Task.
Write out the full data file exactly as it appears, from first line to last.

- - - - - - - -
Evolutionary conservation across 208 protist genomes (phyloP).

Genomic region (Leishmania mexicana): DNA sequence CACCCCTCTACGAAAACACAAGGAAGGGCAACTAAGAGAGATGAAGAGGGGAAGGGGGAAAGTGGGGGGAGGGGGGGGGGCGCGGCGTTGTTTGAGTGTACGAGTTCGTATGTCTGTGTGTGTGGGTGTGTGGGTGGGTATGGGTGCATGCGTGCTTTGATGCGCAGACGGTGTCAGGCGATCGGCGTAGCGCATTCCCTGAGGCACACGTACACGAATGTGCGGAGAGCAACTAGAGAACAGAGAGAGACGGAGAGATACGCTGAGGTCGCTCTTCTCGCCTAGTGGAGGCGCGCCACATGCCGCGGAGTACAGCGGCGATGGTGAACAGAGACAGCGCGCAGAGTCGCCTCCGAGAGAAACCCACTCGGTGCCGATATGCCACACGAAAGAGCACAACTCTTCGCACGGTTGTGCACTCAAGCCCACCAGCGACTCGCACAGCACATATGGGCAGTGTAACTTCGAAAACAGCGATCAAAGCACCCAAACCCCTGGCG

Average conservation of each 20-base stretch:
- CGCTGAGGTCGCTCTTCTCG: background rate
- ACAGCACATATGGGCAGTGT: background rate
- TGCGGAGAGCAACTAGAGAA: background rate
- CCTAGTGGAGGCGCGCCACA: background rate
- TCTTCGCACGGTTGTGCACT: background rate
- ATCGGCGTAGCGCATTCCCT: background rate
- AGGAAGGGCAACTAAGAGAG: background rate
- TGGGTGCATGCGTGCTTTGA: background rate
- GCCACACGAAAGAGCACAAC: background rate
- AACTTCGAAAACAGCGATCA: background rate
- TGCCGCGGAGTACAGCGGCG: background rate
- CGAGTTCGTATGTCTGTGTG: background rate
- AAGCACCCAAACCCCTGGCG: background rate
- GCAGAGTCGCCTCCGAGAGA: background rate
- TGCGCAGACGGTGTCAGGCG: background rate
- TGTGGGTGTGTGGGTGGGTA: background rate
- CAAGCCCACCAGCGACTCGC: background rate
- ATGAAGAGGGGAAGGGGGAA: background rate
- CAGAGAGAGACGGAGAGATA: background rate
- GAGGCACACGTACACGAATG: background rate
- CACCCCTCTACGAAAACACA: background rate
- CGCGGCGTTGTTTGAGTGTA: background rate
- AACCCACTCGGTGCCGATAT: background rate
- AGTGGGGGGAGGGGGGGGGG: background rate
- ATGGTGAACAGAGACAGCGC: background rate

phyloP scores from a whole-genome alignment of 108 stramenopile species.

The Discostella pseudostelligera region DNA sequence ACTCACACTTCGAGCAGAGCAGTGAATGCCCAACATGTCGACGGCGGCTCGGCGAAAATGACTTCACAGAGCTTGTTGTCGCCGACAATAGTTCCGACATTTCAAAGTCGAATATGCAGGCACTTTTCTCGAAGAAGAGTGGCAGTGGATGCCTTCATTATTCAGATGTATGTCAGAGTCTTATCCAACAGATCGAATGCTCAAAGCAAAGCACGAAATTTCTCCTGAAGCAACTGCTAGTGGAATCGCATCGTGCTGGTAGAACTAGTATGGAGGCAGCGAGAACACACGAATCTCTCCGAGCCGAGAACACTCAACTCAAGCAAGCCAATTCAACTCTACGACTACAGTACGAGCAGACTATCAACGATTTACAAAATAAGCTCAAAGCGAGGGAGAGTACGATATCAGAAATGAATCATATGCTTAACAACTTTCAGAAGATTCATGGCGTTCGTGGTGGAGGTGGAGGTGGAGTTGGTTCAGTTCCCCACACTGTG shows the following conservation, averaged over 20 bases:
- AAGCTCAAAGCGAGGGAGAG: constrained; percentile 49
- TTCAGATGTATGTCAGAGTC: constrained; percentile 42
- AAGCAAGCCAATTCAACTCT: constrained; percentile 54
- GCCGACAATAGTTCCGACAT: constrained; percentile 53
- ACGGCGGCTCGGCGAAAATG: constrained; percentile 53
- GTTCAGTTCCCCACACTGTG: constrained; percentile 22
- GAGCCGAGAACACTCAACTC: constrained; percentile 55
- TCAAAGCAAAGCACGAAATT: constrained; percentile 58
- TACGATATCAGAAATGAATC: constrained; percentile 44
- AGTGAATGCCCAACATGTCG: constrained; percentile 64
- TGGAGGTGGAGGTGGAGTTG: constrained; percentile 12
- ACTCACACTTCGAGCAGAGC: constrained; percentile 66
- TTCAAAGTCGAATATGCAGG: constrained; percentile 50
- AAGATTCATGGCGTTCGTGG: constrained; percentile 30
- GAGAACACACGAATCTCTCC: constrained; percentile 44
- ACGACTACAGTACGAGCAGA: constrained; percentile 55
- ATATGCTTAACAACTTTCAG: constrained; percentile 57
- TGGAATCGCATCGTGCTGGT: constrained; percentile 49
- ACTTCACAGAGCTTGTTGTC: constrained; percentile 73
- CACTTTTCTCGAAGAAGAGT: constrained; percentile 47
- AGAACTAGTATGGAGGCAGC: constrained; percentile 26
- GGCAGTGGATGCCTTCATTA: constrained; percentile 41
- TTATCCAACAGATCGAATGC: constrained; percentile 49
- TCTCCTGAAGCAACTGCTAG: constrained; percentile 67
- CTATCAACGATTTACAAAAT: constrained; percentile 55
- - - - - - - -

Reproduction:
Evolutionary conservation across 208 protist genomes (phyloP).

Genomic region (Leishmania mexicana): DNA sequence CACCCCTCTACGAAAACACAAGGAAGGGCAACTAAGAGAGATGAAGAGGGGAAGGGGGAAAGTGGGGGGAGGGGGGGGGGCGCGGCGTTGTTTGAGTGTACGAGTTCGTATGTCTGTGTGTGTGGGTGTGTGGGTGGGTATGGGTGCATGCGTGCTTTGATGCGCAGACGGTGTCAGGCGATCGGCGTAGCGCATTCCCTGAGGCACACGTACACGAATGTGCGGAGAGCAACTAGAGAACAGAGAGAGACGGAGAGATACGCTGAGGTCGCTCTTCTCGCCTAGTGGAGGCGCGCCACATGCCGCGGAGTACAGCGGCGATGGTGAACAGAGACAGCGCGCAGAGTCGCCTCCGAGAGAAACCCACTCGGTGCCGATATGCCACACGAAAGAGCACAACTCTTCGCACGGTTGTGCACTCAAGCCCACCAGCGACTCGCACAGCACATATGGGCAGTGTAACTTCGAAAACAGCGATCAAAGCACCCAAACCCCTGGCG

Average conservation of each 20-base stretch:
- CGCTGAGGTCGCTCTTCTCG: background rate
- ACAGCACATATGGGCAGTGT: background rate
- TGCGGAGAGCAACTAGAGAA: background rate
- CCTAGTGGAGGCGCGCCACA: background rate
- TCTTCGCACGGTTGTGCACT: background rate
- ATCGGCGTAGCGCATTCCCT: background rate
- AGGAAGGGCAACTAAGAGAG: background rate
- TGGGTGCATGCGTGCTTTGA: background rate
- GCCACACGAAAGAGCACAAC: background rate
- AACTTCGAAAACAGCGATCA: background rate
- TGCCGCGGAGTACAGCGGCG: background rate
- CGAGTTCGTATGTCTGTGTG: background rate
- AAGCACCCAAACCCCTGGCG: background rate
- GCAGAGTCGCCTCCGAGAGA: background rate
- TGCGCAGACGGTGTCAGGCG: background rate
- TGTGGGTGTGTGGGTGGGTA: background rate
- CAAGCCCACCAGCGACTCGC: background rate
- ATGAAGAGGGGAAGGGGGAA: background rate
- CAGAGAGAGACGGAGAGATA: background rate
- GAGGCACACGTACACGAATG: background rate
- CACCCCTCTACGAAAACACA: background rate
- CGCGGCGTTGTTTGAGTGTA: background rate
- AACCCACTCGGTGCCGATAT: background rate
- AGTGGGGGGAGGGGGGGGGG: background rate
- ATGGTGAACAGAGACAGCGC: background rate

phyloP scores from a whole-genome alignment of 108 stramenopile species.

The Discostella pseudostelligera region DNA sequence ACTCACACTTCGAGCAGAGCAGTGAATGCCCAACATGTCGACGGCGGCTCGGCGAAAATGACTTCACAGAGCTTGTTGTCGCCGACAATAGTTCCGACATTTCAAAGTCGAATATGCAGGCACTTTTCTCGAAGAAGAGTGGCAGTGGATGCCTTCATTATTCAGATGTATGTCAGAGTCTTATCCAACAGATCGAATGCTCAAAGCAAAGCACGAAATTTCTCCTGAAGCAACTGCTAGTGGAATCGCATCGTGCTGGTAGAACTAGTATGGAGGCAGCGAGAACACACGAATCTCTCCGAGCCGAGAACACTCAACTCAAGCAAGCCAATTCAACTCTACGACTACAGTACGAGCAGACTATCAACGATTTACAAAATAAGCTCAAAGCGAGGGAGAGTACGATATCAGAAATGAATCATATGCTTAACAACTTTCAGAAGATTCATGGCGTTCGTGGTGGAGGTGGAGGTGGAGTTGGTTCAGTTCCCCACACTGTG shows the following conservation, averaged over 20 bases:
- AAGCTCAAAGCGAGGGAGAG: constrained; percentile 49
- TTCAGATGTATGTCAGAGTC: constrained; percentile 42
- AAGCAAGCCAATTCAACTCT: constrained; percentile 54
- GCCGACAATAGTTCCGACAT: constrained; percentile 53
- ACGGCGGCTCGGCGAAAATG: constrained; percentile 53
- GTTCAGTTCCCCACACTGTG: constrained; percentile 22
- GAGCCGAGAACACTCAACTC: constrained; percentile 55
- TCAAAGCAAAGCACGAAATT: constrained; percentile 58
- TACGATATCAGAAATGAATC: constrained; percentile 44
- AGTGAATGCCCAACATGTCG: constrained; percentile 64
- TGGAGGTGGAGGTGGAGTTG: constrained; percentile 12
- ACTCACACTTCGAGCAGAGC: constrained; percentile 66
- TTCAAAGTCGAATATGCAGG: constrained; percentile 50
- AAGATTCATGGCGTTCGTGG: constrained; percentile 30
- GAGAACACACGAATCTCTCC: constrained; percentile 44
- ACGACTACAGTACGAGCAGA: constrained; percentile 55
- ATATGCTTAACAACTTTCAG: constrained; percentile 57
- TGGAATCGCATCGTGCTGGT: constrained; percentile 49
- ACTTCACAGAGCTTGTTGTC: constrained; percentile 73
- CACTTTTCTCGAAGAAGAGT: constrained; percentile 47
- AGAACTAGTATGGAGGCAGC: constrained; percentile 26
- GGCAGTGGATGCCTTCATTA: constrained; percentile 41
- TTATCCAACAGATCGAATGC: constrained; percentile 49
- TCTCCTGAAGCAACTGCTAG: constrained; percentile 67
- CTATCAACGATTTACAAAAT: constrained; percentile 55